Ethel & Ernest.

The cinematic adaptation of Raymond Briggs’ graphic novel, Ethel & Ernest tells the story of the artist’s parents – their marriage, their lives, their triumphs and tragedies. It opens with a brief interview with Briggs where he briefly describes how he remembers his parents and their relatively undramatic relationship. What follows is the tale of … Continue reading

Suffragette.

Sarah Gavron’s Suffragette explores the rising tension between the equal rights movement, determined to get women the vote, and the government in the early years of the twentieth century. With peaceful protests having gone ignored for too long, Emmeline Pankhurst encourages her foot soldiers to fight with actions instead of words. Maud Watts has worked in … Continue reading

Castles in the Sky.

Gillies MacKinnon’s Castles in the Sky celebrates the life and work of Robert Watson-Watt; one of history’s most under-appreciated Scotsmen. With his huge contributions to the development of radar, prior to the second world war, Watson-Watt initially seemed like a suitable subject for a BBC 2 sixty-minute single feature. In a Q and A that followed the … Continue reading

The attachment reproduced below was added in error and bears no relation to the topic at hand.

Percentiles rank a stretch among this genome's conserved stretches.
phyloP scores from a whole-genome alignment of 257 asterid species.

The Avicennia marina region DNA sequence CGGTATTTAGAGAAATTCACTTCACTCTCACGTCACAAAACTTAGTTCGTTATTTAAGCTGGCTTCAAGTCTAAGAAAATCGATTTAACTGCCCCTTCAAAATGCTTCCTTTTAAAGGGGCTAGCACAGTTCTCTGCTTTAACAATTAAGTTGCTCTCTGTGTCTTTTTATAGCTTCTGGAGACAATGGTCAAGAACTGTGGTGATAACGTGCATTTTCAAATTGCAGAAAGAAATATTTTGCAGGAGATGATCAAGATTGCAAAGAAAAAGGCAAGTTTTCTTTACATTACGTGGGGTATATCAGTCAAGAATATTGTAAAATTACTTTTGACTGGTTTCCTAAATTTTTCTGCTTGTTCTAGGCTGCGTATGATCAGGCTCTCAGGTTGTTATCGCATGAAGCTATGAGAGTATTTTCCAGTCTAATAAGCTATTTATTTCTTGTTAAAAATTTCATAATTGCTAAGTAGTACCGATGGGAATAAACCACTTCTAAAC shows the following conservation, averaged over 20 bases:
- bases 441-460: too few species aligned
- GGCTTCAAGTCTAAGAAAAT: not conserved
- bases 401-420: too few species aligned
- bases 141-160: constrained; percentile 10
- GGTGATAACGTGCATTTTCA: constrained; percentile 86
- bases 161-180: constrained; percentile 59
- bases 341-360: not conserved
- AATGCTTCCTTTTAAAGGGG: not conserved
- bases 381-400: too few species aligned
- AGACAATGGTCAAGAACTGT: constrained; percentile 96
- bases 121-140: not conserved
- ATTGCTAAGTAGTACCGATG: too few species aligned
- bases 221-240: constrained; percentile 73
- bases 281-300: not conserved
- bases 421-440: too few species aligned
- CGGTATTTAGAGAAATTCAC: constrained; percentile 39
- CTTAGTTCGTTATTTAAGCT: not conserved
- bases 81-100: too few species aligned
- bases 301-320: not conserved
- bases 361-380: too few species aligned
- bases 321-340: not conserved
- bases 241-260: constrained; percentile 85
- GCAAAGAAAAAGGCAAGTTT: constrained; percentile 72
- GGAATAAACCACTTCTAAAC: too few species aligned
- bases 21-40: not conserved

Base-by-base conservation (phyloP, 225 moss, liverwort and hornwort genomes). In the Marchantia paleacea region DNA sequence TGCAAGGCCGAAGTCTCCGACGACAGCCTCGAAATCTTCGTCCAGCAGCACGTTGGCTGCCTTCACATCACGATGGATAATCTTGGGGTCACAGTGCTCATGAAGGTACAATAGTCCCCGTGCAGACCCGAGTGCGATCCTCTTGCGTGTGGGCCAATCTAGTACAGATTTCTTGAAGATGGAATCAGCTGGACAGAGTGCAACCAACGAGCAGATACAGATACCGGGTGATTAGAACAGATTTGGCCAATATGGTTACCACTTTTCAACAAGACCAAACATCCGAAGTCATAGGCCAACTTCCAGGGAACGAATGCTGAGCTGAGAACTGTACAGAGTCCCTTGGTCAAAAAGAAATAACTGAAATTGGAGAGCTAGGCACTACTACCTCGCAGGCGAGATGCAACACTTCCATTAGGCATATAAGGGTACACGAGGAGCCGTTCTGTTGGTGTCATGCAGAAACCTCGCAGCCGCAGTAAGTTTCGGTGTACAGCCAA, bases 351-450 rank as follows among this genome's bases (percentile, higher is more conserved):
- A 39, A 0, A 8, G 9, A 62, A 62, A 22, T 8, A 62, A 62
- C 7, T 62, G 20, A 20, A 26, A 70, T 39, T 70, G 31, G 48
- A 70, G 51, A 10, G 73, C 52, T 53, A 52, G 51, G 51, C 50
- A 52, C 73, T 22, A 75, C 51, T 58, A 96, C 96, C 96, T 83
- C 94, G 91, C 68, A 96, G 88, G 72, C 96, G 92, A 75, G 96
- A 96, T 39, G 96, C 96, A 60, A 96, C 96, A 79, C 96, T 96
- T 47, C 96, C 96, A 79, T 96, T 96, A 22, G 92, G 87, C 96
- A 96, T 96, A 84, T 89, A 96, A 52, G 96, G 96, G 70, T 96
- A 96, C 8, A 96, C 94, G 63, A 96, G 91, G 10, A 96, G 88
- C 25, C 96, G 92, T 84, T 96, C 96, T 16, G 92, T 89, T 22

The Wind Rises.

Hayao Miyazaki’s latest film is hard to review fairly because of our awareness that it is his last – or so he says. For decades, Miyazaki has been animating, directing and writing for cinema and is responsible for some of contemporary cinema’s most moving and philosophical animated films. A master of his specific style of … Continue reading

Downfall.

The story goes like this…Traudl Junge, Hitler’s personal secretary during the last two years of his life, was interviewed for the documentary Blind Spot: Hitler’s Secretary in 2002. After hearing of the documentary’s warm reception and critical success Junge died of cancer in the early hours of the next day. Mere hours before her death, she is … Continue reading